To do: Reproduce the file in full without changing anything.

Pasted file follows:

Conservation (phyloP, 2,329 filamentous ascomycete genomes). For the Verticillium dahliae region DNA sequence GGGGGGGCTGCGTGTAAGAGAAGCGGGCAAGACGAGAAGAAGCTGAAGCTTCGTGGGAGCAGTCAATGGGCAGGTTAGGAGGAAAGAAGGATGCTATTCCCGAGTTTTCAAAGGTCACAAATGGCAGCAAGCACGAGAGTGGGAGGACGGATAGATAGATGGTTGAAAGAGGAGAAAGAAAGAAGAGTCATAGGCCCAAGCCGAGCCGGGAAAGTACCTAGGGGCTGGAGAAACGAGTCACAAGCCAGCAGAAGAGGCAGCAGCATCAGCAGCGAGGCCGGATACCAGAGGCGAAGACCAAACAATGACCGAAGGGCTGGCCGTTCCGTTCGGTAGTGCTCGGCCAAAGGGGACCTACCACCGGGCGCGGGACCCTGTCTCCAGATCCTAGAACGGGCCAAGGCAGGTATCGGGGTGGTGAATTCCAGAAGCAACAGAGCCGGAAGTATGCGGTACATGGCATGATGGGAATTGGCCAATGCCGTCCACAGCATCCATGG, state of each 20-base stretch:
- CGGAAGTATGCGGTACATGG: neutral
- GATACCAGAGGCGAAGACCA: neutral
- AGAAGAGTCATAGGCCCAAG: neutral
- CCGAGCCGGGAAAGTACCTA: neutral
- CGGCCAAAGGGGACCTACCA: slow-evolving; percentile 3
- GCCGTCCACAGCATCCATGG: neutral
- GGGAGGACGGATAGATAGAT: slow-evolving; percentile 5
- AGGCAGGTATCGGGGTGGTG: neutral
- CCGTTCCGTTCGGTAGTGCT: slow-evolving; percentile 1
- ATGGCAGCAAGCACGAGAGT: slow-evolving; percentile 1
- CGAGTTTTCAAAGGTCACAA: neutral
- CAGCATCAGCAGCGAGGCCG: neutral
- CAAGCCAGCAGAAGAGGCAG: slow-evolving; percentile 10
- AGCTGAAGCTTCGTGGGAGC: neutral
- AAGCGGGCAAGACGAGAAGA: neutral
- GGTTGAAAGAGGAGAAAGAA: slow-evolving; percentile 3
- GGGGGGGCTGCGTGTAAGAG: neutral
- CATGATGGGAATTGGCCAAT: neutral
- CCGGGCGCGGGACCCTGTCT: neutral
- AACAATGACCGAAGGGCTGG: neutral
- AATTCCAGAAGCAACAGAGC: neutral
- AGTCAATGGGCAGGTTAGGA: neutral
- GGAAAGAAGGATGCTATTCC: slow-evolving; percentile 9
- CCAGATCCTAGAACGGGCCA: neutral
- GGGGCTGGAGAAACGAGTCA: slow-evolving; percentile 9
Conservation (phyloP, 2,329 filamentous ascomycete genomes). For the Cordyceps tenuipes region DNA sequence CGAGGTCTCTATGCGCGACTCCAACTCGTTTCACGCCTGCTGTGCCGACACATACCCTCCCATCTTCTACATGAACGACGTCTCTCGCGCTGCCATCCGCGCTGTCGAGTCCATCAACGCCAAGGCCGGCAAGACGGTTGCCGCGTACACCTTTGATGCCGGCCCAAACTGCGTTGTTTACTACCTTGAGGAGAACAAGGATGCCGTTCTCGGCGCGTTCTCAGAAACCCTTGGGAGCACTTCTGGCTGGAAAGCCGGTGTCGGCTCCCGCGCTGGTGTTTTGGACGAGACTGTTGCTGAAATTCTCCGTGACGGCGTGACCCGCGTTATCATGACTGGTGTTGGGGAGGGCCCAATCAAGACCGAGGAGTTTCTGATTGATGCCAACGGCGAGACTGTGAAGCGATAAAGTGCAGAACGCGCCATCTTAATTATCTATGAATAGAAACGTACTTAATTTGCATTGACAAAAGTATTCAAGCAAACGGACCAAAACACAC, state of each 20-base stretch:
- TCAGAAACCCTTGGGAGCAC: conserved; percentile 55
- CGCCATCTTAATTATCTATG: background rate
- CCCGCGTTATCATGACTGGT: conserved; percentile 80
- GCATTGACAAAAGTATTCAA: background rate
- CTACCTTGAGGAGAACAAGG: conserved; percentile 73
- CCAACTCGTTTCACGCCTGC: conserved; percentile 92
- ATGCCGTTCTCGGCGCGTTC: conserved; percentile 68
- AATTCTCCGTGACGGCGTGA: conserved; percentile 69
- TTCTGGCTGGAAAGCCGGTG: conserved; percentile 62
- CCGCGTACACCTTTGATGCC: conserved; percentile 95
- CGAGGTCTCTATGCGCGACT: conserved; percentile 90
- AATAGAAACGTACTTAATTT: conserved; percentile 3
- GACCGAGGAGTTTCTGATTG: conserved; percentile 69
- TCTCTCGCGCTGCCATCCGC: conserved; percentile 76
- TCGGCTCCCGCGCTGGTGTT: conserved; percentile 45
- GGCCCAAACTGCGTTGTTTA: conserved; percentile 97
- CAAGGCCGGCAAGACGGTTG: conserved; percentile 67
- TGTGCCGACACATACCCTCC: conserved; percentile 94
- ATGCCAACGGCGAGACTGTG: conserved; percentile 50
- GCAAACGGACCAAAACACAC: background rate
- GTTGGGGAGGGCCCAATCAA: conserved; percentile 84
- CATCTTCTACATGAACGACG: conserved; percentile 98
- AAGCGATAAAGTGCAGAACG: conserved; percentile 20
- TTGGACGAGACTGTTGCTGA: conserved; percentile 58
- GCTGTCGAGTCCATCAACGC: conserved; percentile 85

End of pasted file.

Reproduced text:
Conservation (phyloP, 2,329 filamentous ascomycete genomes). For the Verticillium dahliae region DNA sequence GGGGGGGCTGCGTGTAAGAGAAGCGGGCAAGACGAGAAGAAGCTGAAGCTTCGTGGGAGCAGTCAATGGGCAGGTTAGGAGGAAAGAAGGATGCTATTCCCGAGTTTTCAAAGGTCACAAATGGCAGCAAGCACGAGAGTGGGAGGACGGATAGATAGATGGTTGAAAGAGGAGAAAGAAAGAAGAGTCATAGGCCCAAGCCGAGCCGGGAAAGTACCTAGGGGCTGGAGAAACGAGTCACAAGCCAGCAGAAGAGGCAGCAGCATCAGCAGCGAGGCCGGATACCAGAGGCGAAGACCAAACAATGACCGAAGGGCTGGCCGTTCCGTTCGGTAGTGCTCGGCCAAAGGGGACCTACCACCGGGCGCGGGACCCTGTCTCCAGATCCTAGAACGGGCCAAGGCAGGTATCGGGGTGGTGAATTCCAGAAGCAACAGAGCCGGAAGTATGCGGTACATGGCATGATGGGAATTGGCCAATGCCGTCCACAGCATCCATGG, state of each 20-base stretch:
- CGGAAGTATGCGGTACATGG: neutral
- GATACCAGAGGCGAAGACCA: neutral
- AGAAGAGTCATAGGCCCAAG: neutral
- CCGAGCCGGGAAAGTACCTA: neutral
- CGGCCAAAGGGGACCTACCA: slow-evolving; percentile 3
- GCCGTCCACAGCATCCATGG: neutral
- GGGAGGACGGATAGATAGAT: slow-evolving; percentile 5
- AGGCAGGTATCGGGGTGGTG: neutral
- CCGTTCCGTTCGGTAGTGCT: slow-evolving; percentile 1
- ATGGCAGCAAGCACGAGAGT: slow-evolving; percentile 1
- CGAGTTTTCAAAGGTCACAA: neutral
- CAGCATCAGCAGCGAGGCCG: neutral
- CAAGCCAGCAGAAGAGGCAG: slow-evolving; percentile 10
- AGCTGAAGCTTCGTGGGAGC: neutral
- AAGCGGGCAAGACGAGAAGA: neutral
- GGTTGAAAGAGGAGAAAGAA: slow-evolving; percentile 3
- GGGGGGGCTGCGTGTAAGAG: neutral
- CATGATGGGAATTGGCCAAT: neutral
- CCGGGCGCGGGACCCTGTCT: neutral
- AACAATGACCGAAGGGCTGG: neutral
- AATTCCAGAAGCAACAGAGC: neutral
- AGTCAATGGGCAGGTTAGGA: neutral
- GGAAAGAAGGATGCTATTCC: slow-evolving; percentile 9
- CCAGATCCTAGAACGGGCCA: neutral
- GGGGCTGGAGAAACGAGTCA: slow-evolving; percentile 9
Conservation (phyloP, 2,329 filamentous ascomycete genomes). For the Cordyceps tenuipes region DNA sequence CGAGGTCTCTATGCGCGACTCCAACTCGTTTCACGCCTGCTGTGCCGACACATACCCTCCCATCTTCTACATGAACGACGTCTCTCGCGCTGCCATCCGCGCTGTCGAGTCCATCAACGCCAAGGCCGGCAAGACGGTTGCCGCGTACACCTTTGATGCCGGCCCAAACTGCGTTGTTTACTACCTTGAGGAGAACAAGGATGCCGTTCTCGGCGCGTTCTCAGAAACCCTTGGGAGCACTTCTGGCTGGAAAGCCGGTGTCGGCTCCCGCGCTGGTGTTTTGGACGAGACTGTTGCTGAAATTCTCCGTGACGGCGTGACCCGCGTTATCATGACTGGTGTTGGGGAGGGCCCAATCAAGACCGAGGAGTTTCTGATTGATGCCAACGGCGAGACTGTGAAGCGATAAAGTGCAGAACGCGCCATCTTAATTATCTATGAATAGAAACGTACTTAATTTGCATTGACAAAAGTATTCAAGCAAACGGACCAAAACACAC, state of each 20-base stretch:
- TCAGAAACCCTTGGGAGCAC: conserved; percentile 55
- CGCCATCTTAATTATCTATG: background rate
- CCCGCGTTATCATGACTGGT: conserved; percentile 80
- GCATTGACAAAAGTATTCAA: background rate
- CTACCTTGAGGAGAACAAGG: conserved; percentile 73
- CCAACTCGTTTCACGCCTGC: conserved; percentile 92
- ATGCCGTTCTCGGCGCGTTC: conserved; percentile 68
- AATTCTCCGTGACGGCGTGA: conserved; percentile 69
- TTCTGGCTGGAAAGCCGGTG: conserved; percentile 62
- CCGCGTACACCTTTGATGCC: conserved; percentile 95
- CGAGGTCTCTATGCGCGACT: conserved; percentile 90
- AATAGAAACGTACTTAATTT: conserved; percentile 3
- GACCGAGGAGTTTCTGATTG: conserved; percentile 69
- TCTCTCGCGCTGCCATCCGC: conserved; percentile 76
- TCGGCTCCCGCGCTGGTGTT: conserved; percentile 45
- GGCCCAAACTGCGTTGTTTA: conserved; percentile 97
- CAAGGCCGGCAAGACGGTTG: conserved; percentile 67
- TGTGCCGACACATACCCTCC: conserved; percentile 94
- ATGCCAACGGCGAGACTGTG: conserved; percentile 50
- GCAAACGGACCAAAACACAC: background rate
- GTTGGGGAGGGCCCAATCAA: conserved; percentile 84
- CATCTTCTACATGAACGACG: conserved; percentile 98
- AAGCGATAAAGTGCAGAACG: conserved; percentile 20
- TTGGACGAGACTGTTGCTGA: conserved; percentile 58
- GCTGTCGAGTCCATCAACGC: conserved; percentile 85